Past GIVE Volunteer, Now Zero-Waste Environmentalist: An Interview with Carly Bergman
By Sammie Sjogreen
Many of our volunteers go on our international trips looking for a way to take sustainable action and learn through travel. That was certainly the case for past volunteer, Carly Bergman, who joined us in Nicaragua in December 2017. Since returning from her trip, she has made an impressive impact in the world of sustainability through building an online community encouraging an environmentally-conscious lifestyle.
We love following up with Carly’s journey as a GIVE alumni and interviewed her about her experience.
1) What made you interested in volunteering in Nicaragua with GIVE?
I was 19 years old when I found GIVE. They were tabling at my school, Florida Gulf Coast, and I automatically KNEW I had to go on a trip after speaking to one of their tour guides! I have always considered myself an environmentalist, which is why I attended FGCU to major in environmentalism! I was familiar with climate change, food injustice, and rising sea levels… but I felt deep in my soul that I needed to see it first hand to connect with the issues. My trip to Nicaragua provided me with that exactly… and it instilled a passion in me to advocate for those who are struggling due to climate change!
2) Tell us about a memorable experience you had while spending time with the community.
MAKING COCONUT OIL AT MISS BRIGIT’S HOME! Wow… I drank about 13 coconut waters that day… straight from the coconut of course #strawfree! That experience was beautiful and gave me such a unique immersive opportunity to learn this practice at a local woman’s home. This is something she does so regularly and it made me think about how I can learn more homemade natural practices to avoid wasteful food production. I think as consumers, it is important for us to know where our food comes from, where it is made, how it is made, and how we can learn to reduce of footprint. After coming home from Nicaragua, I dove into permaculture and decided to get my permaculture design certificate to learn more about my food and how to grow it myself!
3) During your time in Nicaragua, what impacted you most?
When I saw the Little Corn Island hostel being ruined by rising sea levels… Seeing that just made my heart sink in my stomach. It was mind blowing to think that these islanders are losing their homes and businesses, while I’m across the world just living my day-to-day life not thinking twice about how my decisions are impacting others. This is a HUGE reason why I live a plant-based & low-waste lifestyle. I want to minimize my carbon footprint as much as I possibly can so that I’m not sacrificing the happiness of other beings (considering that conventional animal agriculture requires a lot of resources).
4) After your Nicaragua trip, what did you do to make sustainable changes in your life at home?
I started the global #FuturisticFebruary challenge! I collected all of my non-perishable waste for the entire month of February in order to get a glimpse on how my decisions were impacting the people in Nicaragua, and the environment overall. Hundreds of people, GIVErs and clubs from my school, joined the first year of running this FF challenge. Now there are thousands participating across the globe which is pretty neat!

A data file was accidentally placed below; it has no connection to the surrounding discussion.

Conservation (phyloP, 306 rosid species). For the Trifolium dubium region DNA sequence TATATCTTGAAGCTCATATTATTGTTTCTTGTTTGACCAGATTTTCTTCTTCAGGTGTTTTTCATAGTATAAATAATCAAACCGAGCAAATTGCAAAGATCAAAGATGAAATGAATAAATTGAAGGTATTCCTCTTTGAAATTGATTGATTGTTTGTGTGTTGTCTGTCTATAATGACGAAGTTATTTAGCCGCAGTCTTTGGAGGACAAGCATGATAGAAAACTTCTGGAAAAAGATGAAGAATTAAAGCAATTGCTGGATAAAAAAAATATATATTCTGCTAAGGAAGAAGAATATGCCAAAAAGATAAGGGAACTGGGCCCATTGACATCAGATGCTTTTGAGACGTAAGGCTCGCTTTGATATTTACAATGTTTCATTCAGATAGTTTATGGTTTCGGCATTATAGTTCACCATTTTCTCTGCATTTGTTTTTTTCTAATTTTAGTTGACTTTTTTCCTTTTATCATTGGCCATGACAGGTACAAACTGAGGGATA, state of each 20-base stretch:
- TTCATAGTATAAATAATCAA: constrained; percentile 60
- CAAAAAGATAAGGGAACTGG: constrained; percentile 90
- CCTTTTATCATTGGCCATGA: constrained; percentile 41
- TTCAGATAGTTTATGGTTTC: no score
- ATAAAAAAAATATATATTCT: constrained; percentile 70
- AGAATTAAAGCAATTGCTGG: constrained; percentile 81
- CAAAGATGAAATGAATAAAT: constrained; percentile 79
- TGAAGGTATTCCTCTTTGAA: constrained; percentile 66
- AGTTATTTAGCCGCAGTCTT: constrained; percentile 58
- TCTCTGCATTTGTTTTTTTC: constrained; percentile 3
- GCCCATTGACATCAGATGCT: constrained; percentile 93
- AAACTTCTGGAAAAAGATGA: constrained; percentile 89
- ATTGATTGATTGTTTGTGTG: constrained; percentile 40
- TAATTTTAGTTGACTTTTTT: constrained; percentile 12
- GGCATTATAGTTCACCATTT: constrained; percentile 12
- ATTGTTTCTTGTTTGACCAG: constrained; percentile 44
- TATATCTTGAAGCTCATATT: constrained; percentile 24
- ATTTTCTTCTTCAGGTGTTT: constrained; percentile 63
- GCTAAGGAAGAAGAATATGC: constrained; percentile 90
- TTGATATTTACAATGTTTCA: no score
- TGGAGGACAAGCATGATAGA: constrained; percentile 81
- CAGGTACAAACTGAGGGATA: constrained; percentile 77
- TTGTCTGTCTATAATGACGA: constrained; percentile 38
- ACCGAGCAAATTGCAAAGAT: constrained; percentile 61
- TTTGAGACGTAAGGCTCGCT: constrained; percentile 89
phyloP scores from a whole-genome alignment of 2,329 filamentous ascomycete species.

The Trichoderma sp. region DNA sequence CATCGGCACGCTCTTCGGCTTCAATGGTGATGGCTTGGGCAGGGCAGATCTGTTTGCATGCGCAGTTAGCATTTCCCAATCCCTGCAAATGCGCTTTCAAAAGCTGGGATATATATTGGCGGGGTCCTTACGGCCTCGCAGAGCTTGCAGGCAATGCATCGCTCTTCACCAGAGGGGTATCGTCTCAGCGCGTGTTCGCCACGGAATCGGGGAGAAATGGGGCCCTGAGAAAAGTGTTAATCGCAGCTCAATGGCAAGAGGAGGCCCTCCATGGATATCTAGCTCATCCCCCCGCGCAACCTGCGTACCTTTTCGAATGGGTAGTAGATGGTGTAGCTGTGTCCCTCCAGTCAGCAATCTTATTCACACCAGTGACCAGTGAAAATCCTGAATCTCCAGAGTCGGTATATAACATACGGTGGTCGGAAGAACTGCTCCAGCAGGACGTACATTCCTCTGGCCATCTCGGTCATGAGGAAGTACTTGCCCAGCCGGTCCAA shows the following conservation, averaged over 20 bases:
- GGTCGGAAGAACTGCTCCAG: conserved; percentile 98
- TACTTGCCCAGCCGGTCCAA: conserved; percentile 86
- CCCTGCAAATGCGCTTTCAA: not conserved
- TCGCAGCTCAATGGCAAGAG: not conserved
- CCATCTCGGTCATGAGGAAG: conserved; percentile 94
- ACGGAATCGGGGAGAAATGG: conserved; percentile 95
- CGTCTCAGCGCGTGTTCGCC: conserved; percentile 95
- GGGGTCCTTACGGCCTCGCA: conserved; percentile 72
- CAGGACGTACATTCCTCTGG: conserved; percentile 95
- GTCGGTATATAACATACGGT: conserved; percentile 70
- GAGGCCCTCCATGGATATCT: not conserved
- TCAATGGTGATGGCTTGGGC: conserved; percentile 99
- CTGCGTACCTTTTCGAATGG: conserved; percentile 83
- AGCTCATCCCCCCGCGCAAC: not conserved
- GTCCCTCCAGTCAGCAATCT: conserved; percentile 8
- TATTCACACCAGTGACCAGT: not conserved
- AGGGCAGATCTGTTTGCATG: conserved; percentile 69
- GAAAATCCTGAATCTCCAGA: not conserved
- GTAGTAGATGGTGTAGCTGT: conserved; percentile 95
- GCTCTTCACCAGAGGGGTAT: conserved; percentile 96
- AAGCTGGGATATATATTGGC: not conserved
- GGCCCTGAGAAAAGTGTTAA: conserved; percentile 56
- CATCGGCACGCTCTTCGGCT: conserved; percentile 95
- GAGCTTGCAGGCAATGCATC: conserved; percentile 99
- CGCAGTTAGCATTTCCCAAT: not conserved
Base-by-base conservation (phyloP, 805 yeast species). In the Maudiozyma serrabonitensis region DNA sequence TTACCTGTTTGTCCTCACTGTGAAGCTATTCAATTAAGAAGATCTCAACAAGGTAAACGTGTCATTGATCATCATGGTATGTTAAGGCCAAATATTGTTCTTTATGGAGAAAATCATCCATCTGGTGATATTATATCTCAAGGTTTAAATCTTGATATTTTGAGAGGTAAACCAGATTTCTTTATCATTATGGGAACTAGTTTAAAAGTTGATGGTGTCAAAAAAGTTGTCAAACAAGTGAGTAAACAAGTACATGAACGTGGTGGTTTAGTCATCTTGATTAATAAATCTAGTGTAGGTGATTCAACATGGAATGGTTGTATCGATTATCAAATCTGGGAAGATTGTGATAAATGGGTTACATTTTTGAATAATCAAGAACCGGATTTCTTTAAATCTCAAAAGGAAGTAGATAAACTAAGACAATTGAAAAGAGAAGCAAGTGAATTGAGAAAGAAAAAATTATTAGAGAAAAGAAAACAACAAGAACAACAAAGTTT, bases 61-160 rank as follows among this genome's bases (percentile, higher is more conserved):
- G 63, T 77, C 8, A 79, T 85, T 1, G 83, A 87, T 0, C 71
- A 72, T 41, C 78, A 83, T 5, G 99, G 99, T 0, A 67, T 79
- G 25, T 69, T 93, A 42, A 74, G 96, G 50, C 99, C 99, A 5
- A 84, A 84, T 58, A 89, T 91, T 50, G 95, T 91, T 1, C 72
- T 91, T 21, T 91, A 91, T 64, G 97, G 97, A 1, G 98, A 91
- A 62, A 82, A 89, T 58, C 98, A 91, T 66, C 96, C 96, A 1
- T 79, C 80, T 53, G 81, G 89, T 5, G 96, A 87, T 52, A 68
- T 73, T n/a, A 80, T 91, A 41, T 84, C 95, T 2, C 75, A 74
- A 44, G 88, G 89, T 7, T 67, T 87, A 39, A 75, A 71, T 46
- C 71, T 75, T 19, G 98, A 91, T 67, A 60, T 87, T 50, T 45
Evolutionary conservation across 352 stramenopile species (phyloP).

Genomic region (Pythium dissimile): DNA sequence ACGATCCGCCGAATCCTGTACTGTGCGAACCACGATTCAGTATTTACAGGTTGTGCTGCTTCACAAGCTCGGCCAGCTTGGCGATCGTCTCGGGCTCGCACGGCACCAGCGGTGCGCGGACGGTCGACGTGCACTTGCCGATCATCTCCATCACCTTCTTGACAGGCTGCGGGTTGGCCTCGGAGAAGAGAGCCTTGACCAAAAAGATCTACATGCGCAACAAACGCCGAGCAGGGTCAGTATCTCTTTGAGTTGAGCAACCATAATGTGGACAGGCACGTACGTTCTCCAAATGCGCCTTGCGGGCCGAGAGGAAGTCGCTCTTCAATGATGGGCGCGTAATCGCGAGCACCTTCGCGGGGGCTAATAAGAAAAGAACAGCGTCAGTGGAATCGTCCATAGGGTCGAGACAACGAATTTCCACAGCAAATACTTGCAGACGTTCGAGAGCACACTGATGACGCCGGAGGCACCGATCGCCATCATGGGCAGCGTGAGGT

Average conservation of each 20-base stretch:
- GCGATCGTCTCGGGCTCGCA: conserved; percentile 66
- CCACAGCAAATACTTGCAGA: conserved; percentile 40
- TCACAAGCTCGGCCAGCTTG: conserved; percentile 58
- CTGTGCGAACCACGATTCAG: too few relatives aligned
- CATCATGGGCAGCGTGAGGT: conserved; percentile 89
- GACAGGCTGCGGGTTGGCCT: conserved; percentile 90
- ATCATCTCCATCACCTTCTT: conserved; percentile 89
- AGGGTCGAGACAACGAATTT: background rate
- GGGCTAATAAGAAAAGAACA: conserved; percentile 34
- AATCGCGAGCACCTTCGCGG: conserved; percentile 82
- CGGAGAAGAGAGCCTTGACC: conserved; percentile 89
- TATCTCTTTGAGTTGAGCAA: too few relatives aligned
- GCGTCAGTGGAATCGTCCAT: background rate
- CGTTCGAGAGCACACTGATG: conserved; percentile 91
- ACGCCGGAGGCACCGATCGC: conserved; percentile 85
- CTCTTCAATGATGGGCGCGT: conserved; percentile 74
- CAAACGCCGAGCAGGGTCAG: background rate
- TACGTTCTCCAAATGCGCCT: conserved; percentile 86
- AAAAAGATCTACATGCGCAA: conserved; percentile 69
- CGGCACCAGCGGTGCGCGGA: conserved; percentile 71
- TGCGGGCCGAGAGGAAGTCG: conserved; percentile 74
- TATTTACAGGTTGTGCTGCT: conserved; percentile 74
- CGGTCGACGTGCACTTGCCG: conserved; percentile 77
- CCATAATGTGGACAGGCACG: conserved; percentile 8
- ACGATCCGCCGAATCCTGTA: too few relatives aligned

5) What is one piece of advice you can give to anyone wanting to start a low-impact lifestyle?
Take it step by step and remember there is no such thing as perfect… and do not be too hard on yourself! I am a perfectionist… and I made the mistake of trying to be 100% plastic-free. I truly did deplete myself of a lot of joys (and nutrients!!) I now try to make decisions while keeping the planet in mind… but If I need a supplement that I can absolutely not source plastic-free, or I want blueberries and cannot find them package free, I will purchase them. I realized, if I’m not healthy and feeling my best, how am I going to save the planet?!?!
6) Why do you believe it’s important to live a mindful & sustainable lifestyle?
Every single decision we make has a positive or negative impact on the environment. Most of us are not raised to think about the environment before ourselves. It’s important to recognize how our egos get in the way of connecting to this planet. I believe that if everyone can connect to the natural world, then mindfulness and sustainable living will come along naturally.
7) Why would you recommend someone to experience a GIVE trip?
I can’t say enough good things about GIVE. First of all, I felt safe the entire time… which was huge for me! As a 19-year-old traveling abroad solo for the first time, I was never nervous about my safety with this group. Also, GIVE structures the program so efficiently that there is beautiful balance of service, fun, & leisure! I had such an enjoyable time doing construction & teaching. I LOVED my time I spent scuba diving, sledding down a volcano, snorkeling, doing yoga, making coconut oil, surfing, and swimming! Also, I’m very grateful that they accommodated to my vegan diet so I was able to eat everywhere with the group.
Today is the close of this year’s Futuristic February challenge, which means many participants in our GIVE community and others around the world are sharing their experience of collecting their trash for a whole month! Head over to @SustainableDuo to see reflections had on the collective footprint humans leave behind and recognize where we can make positive improvements.
If you’re interested in continuing to follow Carly’s journey, follow her on Instagram at @carly_bergman for sustainable lifestyle tips and connect with her about her journey since her GIVE trip to Nicaragua! We hope her story can inspire anyone to use that internal spark of passion to make a positive impact in our world.